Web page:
keywords = "Arteriovenous fistula, arteriovenous graft, central vein stenosis, internal jugular vein, percutaneous transluminal angioplasty",
author = "Kim, {Jin Ho} and Cho, {Sung Bum} and Kim, {Yun Hwan} and Chung, {Hwan Hoon} and Lee, {Seung Hwa} and Sung, {Deuk Jae}",
year = "2018",
month = "1",
day = "1",
doi = "10.1177/1129729818815327",
language = "English",
journal = "Journal of Vascular Access",
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T1 - Transjugular percutaneous endovascular treatment of dysfunctional hemodialysis access

AU - Kim, Jin Ho

AU - Cho, Sung Bum

AU - Kim, Yun Hwan

AU - Chung, Hwan Hoon

AU - Lee, Seung Hwa

AU - Sung, Deuk Jae

PY - 2018/1/1

Y1 - 2018/1/1

N2 - Purpose: To evaluate the feasibility and the outcomes of transjugular percutaneous endovascular treatment of dysfunctional hemodialysis access in patients with chronic kidney disease. Methods: A total of 50 transjugular treatments in 38 patients with arteriovenous fistulas or arteriovenous grafts from September 2011 to May 2015 were included in this study. Medical records and angiographies were retrospectively reviewed. Success rate, patency rate, procedure time, and complications including internal jugular vein stenosis were evaluated. Results: A total of 50 sessions of transjugular treatments were performed in 38 patients. There were 31 native arteriovenous fistulas including 10 immature cases and 19 arteriovenous grafts. Among the 50 cases, technical success was achieved in 45 and clinical success was achieved in 44; 37 cases (74%) with multiple stenotic sites were treated by the transjugular approach without placement of cross-sheaths. The mean time from puncture of the internal jugular vein to first fistulography was 10 min, and the mean total procedure time was 64 min. The primary patency rate at 6 months was 77%, while the secondary patency rate at 6 months was 97%. Perforation occurred in two cases during conventional percutaneous transluminal angioplasty after failure of the transjugular approach. One dissection occurred during the transjugular approach. There was no newly developed internal jugular vein stenosis during a mean follow-up period of 19.3 months. Conclusion: For the treatment of dysfunctional or immature hemodialysis access, the transjugular approach is a feasible and effective option that avoids injury to the graft or draining vein, especially in immature fistulas.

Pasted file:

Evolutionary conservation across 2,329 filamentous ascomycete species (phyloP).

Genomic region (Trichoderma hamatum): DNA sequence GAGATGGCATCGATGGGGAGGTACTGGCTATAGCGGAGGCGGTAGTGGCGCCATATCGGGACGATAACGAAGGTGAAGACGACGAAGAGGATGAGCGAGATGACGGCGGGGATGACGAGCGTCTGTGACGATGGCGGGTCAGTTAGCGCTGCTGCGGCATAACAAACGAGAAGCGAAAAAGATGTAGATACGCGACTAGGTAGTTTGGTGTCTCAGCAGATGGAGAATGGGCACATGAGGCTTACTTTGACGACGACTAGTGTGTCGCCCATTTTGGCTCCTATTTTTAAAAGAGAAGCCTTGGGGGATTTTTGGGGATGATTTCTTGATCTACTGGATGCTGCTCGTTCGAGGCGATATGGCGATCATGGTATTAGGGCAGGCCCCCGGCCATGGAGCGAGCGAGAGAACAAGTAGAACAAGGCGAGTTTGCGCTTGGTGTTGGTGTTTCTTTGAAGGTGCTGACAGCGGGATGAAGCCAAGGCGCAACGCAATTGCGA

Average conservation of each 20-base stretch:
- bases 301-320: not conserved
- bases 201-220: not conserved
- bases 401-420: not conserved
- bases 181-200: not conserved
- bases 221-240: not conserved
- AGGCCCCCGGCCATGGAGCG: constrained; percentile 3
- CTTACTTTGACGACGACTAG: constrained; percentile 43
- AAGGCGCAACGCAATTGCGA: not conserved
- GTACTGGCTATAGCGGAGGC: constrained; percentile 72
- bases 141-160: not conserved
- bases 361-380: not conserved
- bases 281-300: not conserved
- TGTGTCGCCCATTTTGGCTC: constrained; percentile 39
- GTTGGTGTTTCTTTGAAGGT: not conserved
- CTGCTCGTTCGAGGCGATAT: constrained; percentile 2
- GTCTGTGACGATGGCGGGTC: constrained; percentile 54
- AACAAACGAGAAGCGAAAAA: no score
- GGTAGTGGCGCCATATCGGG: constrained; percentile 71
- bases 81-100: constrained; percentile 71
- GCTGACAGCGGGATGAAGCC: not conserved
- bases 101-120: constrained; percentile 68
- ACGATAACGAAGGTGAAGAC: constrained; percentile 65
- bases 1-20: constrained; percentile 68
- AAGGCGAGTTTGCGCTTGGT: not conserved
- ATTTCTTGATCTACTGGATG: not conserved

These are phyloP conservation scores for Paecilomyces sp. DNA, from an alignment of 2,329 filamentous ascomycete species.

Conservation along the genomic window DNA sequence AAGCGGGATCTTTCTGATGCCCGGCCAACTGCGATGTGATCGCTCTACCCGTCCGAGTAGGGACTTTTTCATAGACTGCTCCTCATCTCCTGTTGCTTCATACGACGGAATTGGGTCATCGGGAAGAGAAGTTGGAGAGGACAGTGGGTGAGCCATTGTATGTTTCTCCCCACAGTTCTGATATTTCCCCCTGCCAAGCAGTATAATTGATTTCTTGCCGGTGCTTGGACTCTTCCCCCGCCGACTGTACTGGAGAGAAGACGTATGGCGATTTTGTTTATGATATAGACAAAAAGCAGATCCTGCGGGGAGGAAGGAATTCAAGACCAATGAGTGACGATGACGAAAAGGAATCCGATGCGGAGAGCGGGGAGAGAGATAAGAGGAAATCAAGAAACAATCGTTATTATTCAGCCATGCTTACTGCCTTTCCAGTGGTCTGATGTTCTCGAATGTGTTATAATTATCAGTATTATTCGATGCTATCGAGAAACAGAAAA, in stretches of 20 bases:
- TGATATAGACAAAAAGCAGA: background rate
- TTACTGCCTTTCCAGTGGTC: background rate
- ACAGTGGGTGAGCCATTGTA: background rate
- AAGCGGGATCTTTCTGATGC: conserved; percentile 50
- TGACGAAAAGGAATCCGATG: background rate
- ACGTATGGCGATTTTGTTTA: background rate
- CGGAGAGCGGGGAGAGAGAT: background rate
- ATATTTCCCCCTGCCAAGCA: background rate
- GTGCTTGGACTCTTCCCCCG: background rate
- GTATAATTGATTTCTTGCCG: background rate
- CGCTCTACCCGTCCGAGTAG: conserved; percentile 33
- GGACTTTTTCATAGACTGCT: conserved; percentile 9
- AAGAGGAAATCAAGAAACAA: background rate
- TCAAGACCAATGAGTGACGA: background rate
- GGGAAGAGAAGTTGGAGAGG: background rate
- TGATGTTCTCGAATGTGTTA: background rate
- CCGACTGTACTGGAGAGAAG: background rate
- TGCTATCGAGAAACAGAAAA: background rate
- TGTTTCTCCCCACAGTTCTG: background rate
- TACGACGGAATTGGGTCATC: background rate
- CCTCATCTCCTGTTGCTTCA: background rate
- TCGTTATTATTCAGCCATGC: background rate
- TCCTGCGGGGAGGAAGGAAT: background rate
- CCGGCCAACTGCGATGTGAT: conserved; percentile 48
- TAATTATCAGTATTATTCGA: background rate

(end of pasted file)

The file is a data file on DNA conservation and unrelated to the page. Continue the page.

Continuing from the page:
AB - Purpose: To evaluate the feasibility and the outcomes of transjugular percutaneous endovascular treatment of dysfunctional hemodialysis access in patients with chronic kidney disease. Methods: A total of 50 transjugular treatments in 38 patients with arteriovenous fistulas or arteriovenous grafts from September 2011 to May 2015 were included in this study. Medical records and angiographies were retrospectively reviewed. Success rate, patency rate, procedure time, and complications including internal jugular vein stenosis were evaluated. Results: A total of 50 sessions of transjugular treatments were performed in 38 patients. There were 31 native arteriovenous fistulas including 10 immature cases and 19 arteriovenous grafts. Among the 50 cases, technical success was achieved in 45 and clinical success was achieved in 44; 37 cases (74%) with multiple stenotic sites were treated by the transjugular approach without placement of cross-sheaths. The mean time from puncture of the internal jugular vein to first fistulography was 10 min, and the mean total procedure time was 64 min. The primary patency rate at 6 months was 77%, while the secondary patency rate at 6 months was 97%. Perforation occurred in two cases during conventional percutaneous transluminal angioplasty after failure of the transjugular approach. One dissection occurred during the transjugular approach. There was no newly developed internal jugular vein stenosis during a mean follow-up period of 19.3 months. Conclusion: For the treatment of dysfunctional or immature hemodialysis access, the transjugular approach is a feasible and effective option that avoids injury to the graft or draining vein, especially in immature fistulas.

KW - Arteriovenous fistula

KW - arteriovenous graft

KW - central vein stenosis

KW - internal jugular vein

KW - percutaneous transluminal angioplasty